It's one of the main points of dispute among electric-car buyers and advocates: What is the "right" number of all-electric miles?
Some say maximal range is needed, e.g. the EPA-rated 73 miles of the Nissan Leaf or the promised 320 miles of the highest-spec 2012 Tesla Model S (that's not an EPA rating, by the way).
Others say the Chevy Volt, with a 35-mile rating, covers the vast majority of situations, since two-thirds of U.S. vehicles cover less than that every day.
Then there's the 2012 Toyota Prius Plug-In, which gives 6 to 15 miles of electric range--and they may not be continuous, since it will switch on its engine under hard acceleration.
Our reader John C. Briggs decided to look at data from the Fuel.ly website to shed some light on the real-world impact of the two approaches in the Volt and the plug-in Prius.
The website lists 12 plug-in Priuses tracked for 23,086 miles, which collectively produced an average 68 mpg. By comparison, the regular 2012 Priuses on the same site got 48.4 mpg. This means 29 percent of the miles traveled by the Prius Plug-Ins are electric miles--better than he would have expected.
In the case of the Volt, the site shows four 2012 Volts traveling 20,188 miles and getting 86.8 mpg, plus two 2011 Volts traveling 13,405 miles and getting 123.3 mpg.
If we assume the Volt gets the EPA-rated 37 mpg when running on gasoline, that translates into 57 and 70 percent of the miles run on electricity respectively. That's a good number, but as good as Briggs had expected.
We would also note that the data doesn't appear to show average trip length or how often each model is recharged . If one car travels longer average distances without plugging in, that will skew the results.
If, for example, plug-in Prius drivers take many shorter trips and plug in for a couple of hours often, their electric percentage may be higher than Volt drivers who do long-distance highway runs. And the reverse is true as well.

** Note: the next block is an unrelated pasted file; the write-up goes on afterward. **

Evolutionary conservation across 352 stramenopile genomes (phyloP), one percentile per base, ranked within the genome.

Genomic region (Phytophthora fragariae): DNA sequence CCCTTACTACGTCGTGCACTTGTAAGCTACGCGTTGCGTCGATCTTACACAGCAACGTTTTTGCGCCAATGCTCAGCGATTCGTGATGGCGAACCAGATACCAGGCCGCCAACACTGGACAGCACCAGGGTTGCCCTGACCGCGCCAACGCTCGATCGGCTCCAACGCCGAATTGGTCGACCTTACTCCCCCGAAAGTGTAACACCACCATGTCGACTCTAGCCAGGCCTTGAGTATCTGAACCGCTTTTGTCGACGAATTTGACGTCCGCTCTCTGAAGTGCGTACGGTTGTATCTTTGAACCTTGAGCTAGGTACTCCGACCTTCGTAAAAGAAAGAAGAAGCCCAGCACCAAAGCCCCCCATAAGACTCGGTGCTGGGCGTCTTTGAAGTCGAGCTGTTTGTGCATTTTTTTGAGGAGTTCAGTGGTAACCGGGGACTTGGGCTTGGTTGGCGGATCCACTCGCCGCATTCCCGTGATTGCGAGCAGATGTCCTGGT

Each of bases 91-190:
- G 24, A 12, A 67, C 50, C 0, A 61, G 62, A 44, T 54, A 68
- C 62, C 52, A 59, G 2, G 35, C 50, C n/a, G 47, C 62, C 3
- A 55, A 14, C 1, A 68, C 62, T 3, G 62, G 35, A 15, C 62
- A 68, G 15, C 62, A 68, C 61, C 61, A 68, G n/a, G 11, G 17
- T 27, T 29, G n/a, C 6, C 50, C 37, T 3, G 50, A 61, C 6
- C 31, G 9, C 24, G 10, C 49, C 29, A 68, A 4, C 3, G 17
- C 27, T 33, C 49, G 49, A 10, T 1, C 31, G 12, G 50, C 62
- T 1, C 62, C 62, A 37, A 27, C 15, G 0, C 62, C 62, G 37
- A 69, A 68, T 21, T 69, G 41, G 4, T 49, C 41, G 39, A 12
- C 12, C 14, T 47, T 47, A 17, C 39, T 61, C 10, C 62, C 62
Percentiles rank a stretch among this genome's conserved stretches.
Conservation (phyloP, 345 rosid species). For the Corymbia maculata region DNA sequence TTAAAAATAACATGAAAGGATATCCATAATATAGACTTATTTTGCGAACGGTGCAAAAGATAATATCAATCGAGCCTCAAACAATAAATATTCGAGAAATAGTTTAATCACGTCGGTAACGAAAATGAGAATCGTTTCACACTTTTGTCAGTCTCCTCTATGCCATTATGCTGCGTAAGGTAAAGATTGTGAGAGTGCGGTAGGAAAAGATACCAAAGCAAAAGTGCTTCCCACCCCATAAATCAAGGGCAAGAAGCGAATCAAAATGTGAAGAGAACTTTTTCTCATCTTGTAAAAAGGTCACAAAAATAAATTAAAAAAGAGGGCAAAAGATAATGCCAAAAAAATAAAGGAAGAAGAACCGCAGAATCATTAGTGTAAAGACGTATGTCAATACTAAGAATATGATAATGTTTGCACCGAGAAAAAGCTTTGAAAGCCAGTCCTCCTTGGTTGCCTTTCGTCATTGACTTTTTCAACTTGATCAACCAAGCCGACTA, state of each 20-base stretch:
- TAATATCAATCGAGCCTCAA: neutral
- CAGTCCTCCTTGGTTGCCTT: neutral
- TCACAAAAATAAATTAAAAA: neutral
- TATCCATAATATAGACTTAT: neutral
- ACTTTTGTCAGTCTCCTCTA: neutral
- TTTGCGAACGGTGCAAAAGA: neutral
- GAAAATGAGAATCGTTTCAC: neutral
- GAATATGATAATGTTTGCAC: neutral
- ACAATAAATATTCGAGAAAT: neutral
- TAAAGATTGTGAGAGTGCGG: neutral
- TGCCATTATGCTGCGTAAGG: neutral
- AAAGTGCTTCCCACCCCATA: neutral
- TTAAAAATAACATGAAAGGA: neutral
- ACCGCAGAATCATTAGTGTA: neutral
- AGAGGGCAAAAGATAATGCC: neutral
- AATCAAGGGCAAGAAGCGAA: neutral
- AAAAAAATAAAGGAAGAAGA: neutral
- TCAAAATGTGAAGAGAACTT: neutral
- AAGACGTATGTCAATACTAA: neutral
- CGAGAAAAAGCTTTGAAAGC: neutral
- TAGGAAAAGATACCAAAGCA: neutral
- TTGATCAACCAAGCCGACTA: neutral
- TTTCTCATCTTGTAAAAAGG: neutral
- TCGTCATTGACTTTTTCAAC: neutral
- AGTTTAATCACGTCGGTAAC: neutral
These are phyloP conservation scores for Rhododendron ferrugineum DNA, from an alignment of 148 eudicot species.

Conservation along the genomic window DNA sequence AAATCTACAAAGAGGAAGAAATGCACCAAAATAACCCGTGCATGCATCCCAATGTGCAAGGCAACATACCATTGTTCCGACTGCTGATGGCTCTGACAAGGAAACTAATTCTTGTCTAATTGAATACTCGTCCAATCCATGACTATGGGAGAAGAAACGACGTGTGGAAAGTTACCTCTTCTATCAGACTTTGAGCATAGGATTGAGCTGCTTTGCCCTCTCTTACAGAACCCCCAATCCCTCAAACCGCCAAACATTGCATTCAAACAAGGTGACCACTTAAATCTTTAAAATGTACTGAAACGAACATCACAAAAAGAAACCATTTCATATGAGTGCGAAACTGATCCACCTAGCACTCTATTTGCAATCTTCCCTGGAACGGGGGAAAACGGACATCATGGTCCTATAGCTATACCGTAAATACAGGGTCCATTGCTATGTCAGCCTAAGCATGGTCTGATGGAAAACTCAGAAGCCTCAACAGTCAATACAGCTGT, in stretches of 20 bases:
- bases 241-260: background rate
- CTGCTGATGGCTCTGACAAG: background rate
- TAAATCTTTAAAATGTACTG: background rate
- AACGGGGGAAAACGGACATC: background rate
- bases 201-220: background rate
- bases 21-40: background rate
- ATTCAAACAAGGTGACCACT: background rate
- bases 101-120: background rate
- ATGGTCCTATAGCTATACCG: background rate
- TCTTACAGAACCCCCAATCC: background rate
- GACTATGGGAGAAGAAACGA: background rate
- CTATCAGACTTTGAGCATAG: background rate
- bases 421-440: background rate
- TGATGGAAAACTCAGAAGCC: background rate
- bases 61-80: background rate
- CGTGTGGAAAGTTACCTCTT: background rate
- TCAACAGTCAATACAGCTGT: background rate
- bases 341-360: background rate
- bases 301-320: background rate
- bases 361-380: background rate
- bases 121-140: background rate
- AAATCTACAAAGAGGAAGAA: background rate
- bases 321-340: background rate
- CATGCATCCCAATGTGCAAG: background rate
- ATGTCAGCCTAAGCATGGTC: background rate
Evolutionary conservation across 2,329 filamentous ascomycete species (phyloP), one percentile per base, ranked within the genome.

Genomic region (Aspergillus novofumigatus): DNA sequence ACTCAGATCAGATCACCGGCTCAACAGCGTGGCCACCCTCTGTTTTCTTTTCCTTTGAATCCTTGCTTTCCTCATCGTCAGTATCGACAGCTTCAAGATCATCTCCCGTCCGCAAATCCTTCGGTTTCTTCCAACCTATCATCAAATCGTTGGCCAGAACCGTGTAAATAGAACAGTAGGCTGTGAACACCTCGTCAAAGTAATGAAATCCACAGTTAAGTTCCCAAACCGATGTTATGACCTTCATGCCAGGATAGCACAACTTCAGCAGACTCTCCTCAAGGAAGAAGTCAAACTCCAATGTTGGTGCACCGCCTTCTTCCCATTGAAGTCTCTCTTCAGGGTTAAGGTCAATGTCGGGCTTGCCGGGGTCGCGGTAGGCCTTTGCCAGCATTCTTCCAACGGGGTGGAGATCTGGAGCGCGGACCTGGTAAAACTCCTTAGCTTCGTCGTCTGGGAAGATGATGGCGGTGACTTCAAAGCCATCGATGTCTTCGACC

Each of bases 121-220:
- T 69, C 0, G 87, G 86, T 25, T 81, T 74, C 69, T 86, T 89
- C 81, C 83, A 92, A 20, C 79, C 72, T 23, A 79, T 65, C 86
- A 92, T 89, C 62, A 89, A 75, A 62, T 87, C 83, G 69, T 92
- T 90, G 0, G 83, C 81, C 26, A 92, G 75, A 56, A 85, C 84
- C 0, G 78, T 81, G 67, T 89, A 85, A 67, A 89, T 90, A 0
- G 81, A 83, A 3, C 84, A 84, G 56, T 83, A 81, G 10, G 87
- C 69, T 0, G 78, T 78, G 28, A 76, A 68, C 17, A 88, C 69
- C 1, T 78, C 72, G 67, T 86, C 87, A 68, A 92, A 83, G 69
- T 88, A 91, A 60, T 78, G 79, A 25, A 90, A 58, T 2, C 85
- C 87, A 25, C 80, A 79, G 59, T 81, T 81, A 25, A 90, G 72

2012 Chevrolet Volt
(Of course, purists will point out that the Nissan LEAF runs all its miles made on electricity, and rightly so.)
Granted the number of vehicles on fuel.ly are small, and the cars belong to the earliest of early adopters. However, if the numbers hold up over time, it could show that the while the plug-in Prius is only half as good at racking up electric miles as the Volt, it does so with a battery that is one-quarter the size and (presumably) one quarter the price.
That would be impressive if there were a cost advantage to the consumer, but a 2012 Volt starts at $39,995 and a 2012 Prius Plug-In at $32,760.
"The more I think about it," Briggs says, "the less I care about the technology--whether it's extended-range electric in the Volt versus blended-mode hybrid technology in the plug-in Prius."
The Volt "seems" better and the car has better driving dynamics, but Briggs cares most about percentage of miles traveled on electricity. "If I can get to 75 percent of my miles traveled on electric, I don't care so much how that's achieved."
We agree with Briggs that this seems like a great optimization problem weighing battery cost-per-kilowatt-hour, your local electricity rate, the length(s) of your daily drive(s), and how often you're willing to plug in (and whether you can).
And then, what's the metric you are most comfortable using? Car cost? Overall energy cost (gasoline plus electricity)? Minimizing wells-to-wheels carbon emissions? Or simply the satisfaction of knowing you've used as little gasoline as possible?
Those answers will vary for each individual buyer. Different carmakers (Toyota vs. Chevrolet vs. Nissan) have staked their bets on different answers.
Briggs notes he expected the Prius Plug-Ins to log lower electric mileage than they did, and the Volts to travel more on electricity than they did. Clearly more information about buyers and their travel habits is needed to let shoppers work out which is best for them.
But we're fond of data here, and we appreciate Briggs' efforts at crunching the numbers to provide more discussion points.